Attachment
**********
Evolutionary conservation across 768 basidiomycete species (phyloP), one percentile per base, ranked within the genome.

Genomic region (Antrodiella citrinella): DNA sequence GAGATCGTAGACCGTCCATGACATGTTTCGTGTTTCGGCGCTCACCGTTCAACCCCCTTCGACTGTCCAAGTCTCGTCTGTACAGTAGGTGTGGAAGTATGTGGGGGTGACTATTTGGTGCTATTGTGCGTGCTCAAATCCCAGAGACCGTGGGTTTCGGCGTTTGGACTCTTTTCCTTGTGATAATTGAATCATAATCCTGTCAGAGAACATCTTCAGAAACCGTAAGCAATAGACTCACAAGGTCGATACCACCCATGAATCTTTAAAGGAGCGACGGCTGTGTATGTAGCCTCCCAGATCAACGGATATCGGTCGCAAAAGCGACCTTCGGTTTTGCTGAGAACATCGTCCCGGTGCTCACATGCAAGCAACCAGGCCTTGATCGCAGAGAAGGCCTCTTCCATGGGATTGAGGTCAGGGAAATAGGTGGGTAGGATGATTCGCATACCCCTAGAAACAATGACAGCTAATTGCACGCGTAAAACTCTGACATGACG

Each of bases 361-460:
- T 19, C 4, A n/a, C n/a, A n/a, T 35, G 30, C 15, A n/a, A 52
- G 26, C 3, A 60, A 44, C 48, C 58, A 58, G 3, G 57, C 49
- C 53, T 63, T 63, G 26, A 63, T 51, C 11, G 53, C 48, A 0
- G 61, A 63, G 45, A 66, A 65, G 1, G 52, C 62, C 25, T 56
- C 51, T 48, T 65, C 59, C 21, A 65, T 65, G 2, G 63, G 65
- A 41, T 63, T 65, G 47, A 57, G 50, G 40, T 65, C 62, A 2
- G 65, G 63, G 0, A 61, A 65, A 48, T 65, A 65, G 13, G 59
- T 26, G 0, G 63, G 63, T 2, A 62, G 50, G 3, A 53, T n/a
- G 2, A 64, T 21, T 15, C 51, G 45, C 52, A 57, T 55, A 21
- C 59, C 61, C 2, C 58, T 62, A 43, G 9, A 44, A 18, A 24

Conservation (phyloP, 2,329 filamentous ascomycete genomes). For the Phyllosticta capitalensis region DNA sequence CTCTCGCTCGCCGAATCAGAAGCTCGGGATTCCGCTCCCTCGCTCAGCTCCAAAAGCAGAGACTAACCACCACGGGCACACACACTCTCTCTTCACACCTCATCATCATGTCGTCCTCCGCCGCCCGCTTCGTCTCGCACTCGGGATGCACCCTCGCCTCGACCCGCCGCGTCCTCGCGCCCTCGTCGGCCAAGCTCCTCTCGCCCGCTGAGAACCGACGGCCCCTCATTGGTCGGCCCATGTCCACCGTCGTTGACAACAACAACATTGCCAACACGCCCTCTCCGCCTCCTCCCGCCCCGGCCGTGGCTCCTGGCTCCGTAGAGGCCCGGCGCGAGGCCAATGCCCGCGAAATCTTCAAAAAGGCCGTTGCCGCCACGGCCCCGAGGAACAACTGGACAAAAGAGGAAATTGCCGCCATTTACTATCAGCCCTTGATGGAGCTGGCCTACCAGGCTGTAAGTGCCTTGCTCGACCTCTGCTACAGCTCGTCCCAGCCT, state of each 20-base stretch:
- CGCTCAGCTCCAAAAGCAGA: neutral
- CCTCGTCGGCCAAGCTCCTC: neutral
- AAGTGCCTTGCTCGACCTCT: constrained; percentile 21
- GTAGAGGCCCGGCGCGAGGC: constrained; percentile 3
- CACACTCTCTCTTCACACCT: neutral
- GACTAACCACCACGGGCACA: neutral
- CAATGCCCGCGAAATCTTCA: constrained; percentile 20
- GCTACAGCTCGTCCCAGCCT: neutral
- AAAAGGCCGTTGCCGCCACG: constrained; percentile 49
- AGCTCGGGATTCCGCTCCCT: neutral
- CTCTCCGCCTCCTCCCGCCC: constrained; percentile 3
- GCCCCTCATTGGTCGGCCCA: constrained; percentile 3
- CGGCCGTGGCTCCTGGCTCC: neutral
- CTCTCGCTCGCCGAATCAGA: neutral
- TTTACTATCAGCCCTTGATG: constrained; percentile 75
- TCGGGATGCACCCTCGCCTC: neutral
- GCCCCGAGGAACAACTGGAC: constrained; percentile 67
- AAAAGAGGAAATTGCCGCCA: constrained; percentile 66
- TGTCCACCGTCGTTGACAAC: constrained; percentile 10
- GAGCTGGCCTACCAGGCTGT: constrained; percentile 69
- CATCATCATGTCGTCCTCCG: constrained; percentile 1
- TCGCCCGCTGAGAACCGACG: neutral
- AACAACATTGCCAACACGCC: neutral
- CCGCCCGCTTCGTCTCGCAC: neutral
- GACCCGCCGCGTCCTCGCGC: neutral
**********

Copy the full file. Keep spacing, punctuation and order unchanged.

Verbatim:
Evolutionary conservation across 768 basidiomycete species (phyloP), one percentile per base, ranked within the genome.

Genomic region (Antrodiella citrinella): DNA sequence GAGATCGTAGACCGTCCATGACATGTTTCGTGTTTCGGCGCTCACCGTTCAACCCCCTTCGACTGTCCAAGTCTCGTCTGTACAGTAGGTGTGGAAGTATGTGGGGGTGACTATTTGGTGCTATTGTGCGTGCTCAAATCCCAGAGACCGTGGGTTTCGGCGTTTGGACTCTTTTCCTTGTGATAATTGAATCATAATCCTGTCAGAGAACATCTTCAGAAACCGTAAGCAATAGACTCACAAGGTCGATACCACCCATGAATCTTTAAAGGAGCGACGGCTGTGTATGTAGCCTCCCAGATCAACGGATATCGGTCGCAAAAGCGACCTTCGGTTTTGCTGAGAACATCGTCCCGGTGCTCACATGCAAGCAACCAGGCCTTGATCGCAGAGAAGGCCTCTTCCATGGGATTGAGGTCAGGGAAATAGGTGGGTAGGATGATTCGCATACCCCTAGAAACAATGACAGCTAATTGCACGCGTAAAACTCTGACATGACG

Each of bases 361-460:
- T 19, C 4, A n/a, C n/a, A n/a, T 35, G 30, C 15, A n/a, A 52
- G 26, C 3, A 60, A 44, C 48, C 58, A 58, G 3, G 57, C 49
- C 53, T 63, T 63, G 26, A 63, T 51, C 11, G 53, C 48, A 0
- G 61, A 63, G 45, A 66, A 65, G 1, G 52, C 62, C 25, T 56
- C 51, T 48, T 65, C 59, C 21, A 65, T 65, G 2, G 63, G 65
- A 41, T 63, T 65, G 47, A 57, G 50, G 40, T 65, C 62, A 2
- G 65, G 63, G 0, A 61, A 65, A 48, T 65, A 65, G 13, G 59
- T 26, G 0, G 63, G 63, T 2, A 62, G 50, G 3, A 53, T n/a
- G 2, A 64, T 21, T 15, C 51, G 45, C 52, A 57, T 55, A 21
- C 59, C 61, C 2, C 58, T 62, A 43, G 9, A 44, A 18, A 24

Conservation (phyloP, 2,329 filamentous ascomycete genomes). For the Phyllosticta capitalensis region DNA sequence CTCTCGCTCGCCGAATCAGAAGCTCGGGATTCCGCTCCCTCGCTCAGCTCCAAAAGCAGAGACTAACCACCACGGGCACACACACTCTCTCTTCACACCTCATCATCATGTCGTCCTCCGCCGCCCGCTTCGTCTCGCACTCGGGATGCACCCTCGCCTCGACCCGCCGCGTCCTCGCGCCCTCGTCGGCCAAGCTCCTCTCGCCCGCTGAGAACCGACGGCCCCTCATTGGTCGGCCCATGTCCACCGTCGTTGACAACAACAACATTGCCAACACGCCCTCTCCGCCTCCTCCCGCCCCGGCCGTGGCTCCTGGCTCCGTAGAGGCCCGGCGCGAGGCCAATGCCCGCGAAATCTTCAAAAAGGCCGTTGCCGCCACGGCCCCGAGGAACAACTGGACAAAAGAGGAAATTGCCGCCATTTACTATCAGCCCTTGATGGAGCTGGCCTACCAGGCTGTAAGTGCCTTGCTCGACCTCTGCTACAGCTCGTCCCAGCCT, state of each 20-base stretch:
- CGCTCAGCTCCAAAAGCAGA: neutral
- CCTCGTCGGCCAAGCTCCTC: neutral
- AAGTGCCTTGCTCGACCTCT: constrained; percentile 21
- GTAGAGGCCCGGCGCGAGGC: constrained; percentile 3
- CACACTCTCTCTTCACACCT: neutral
- GACTAACCACCACGGGCACA: neutral
- CAATGCCCGCGAAATCTTCA: constrained; percentile 20
- GCTACAGCTCGTCCCAGCCT: neutral
- AAAAGGCCGTTGCCGCCACG: constrained; percentile 49
- AGCTCGGGATTCCGCTCCCT: neutral
- CTCTCCGCCTCCTCCCGCCC: constrained; percentile 3
- GCCCCTCATTGGTCGGCCCA: constrained; percentile 3
- CGGCCGTGGCTCCTGGCTCC: neutral
- CTCTCGCTCGCCGAATCAGA: neutral
- TTTACTATCAGCCCTTGATG: constrained; percentile 75
- TCGGGATGCACCCTCGCCTC: neutral
- GCCCCGAGGAACAACTGGAC: constrained; percentile 67
- AAAAGAGGAAATTGCCGCCA: constrained; percentile 66
- TGTCCACCGTCGTTGACAAC: constrained; percentile 10
- GAGCTGGCCTACCAGGCTGT: constrained; percentile 69
- CATCATCATGTCGTCCTCCG: constrained; percentile 1
- TCGCCCGCTGAGAACCGACG: neutral
- AACAACATTGCCAACACGCC: neutral
- CCGCCCGCTTCGTCTCGCAC: neutral
- GACCCGCCGCGTCCTCGCGC: neutral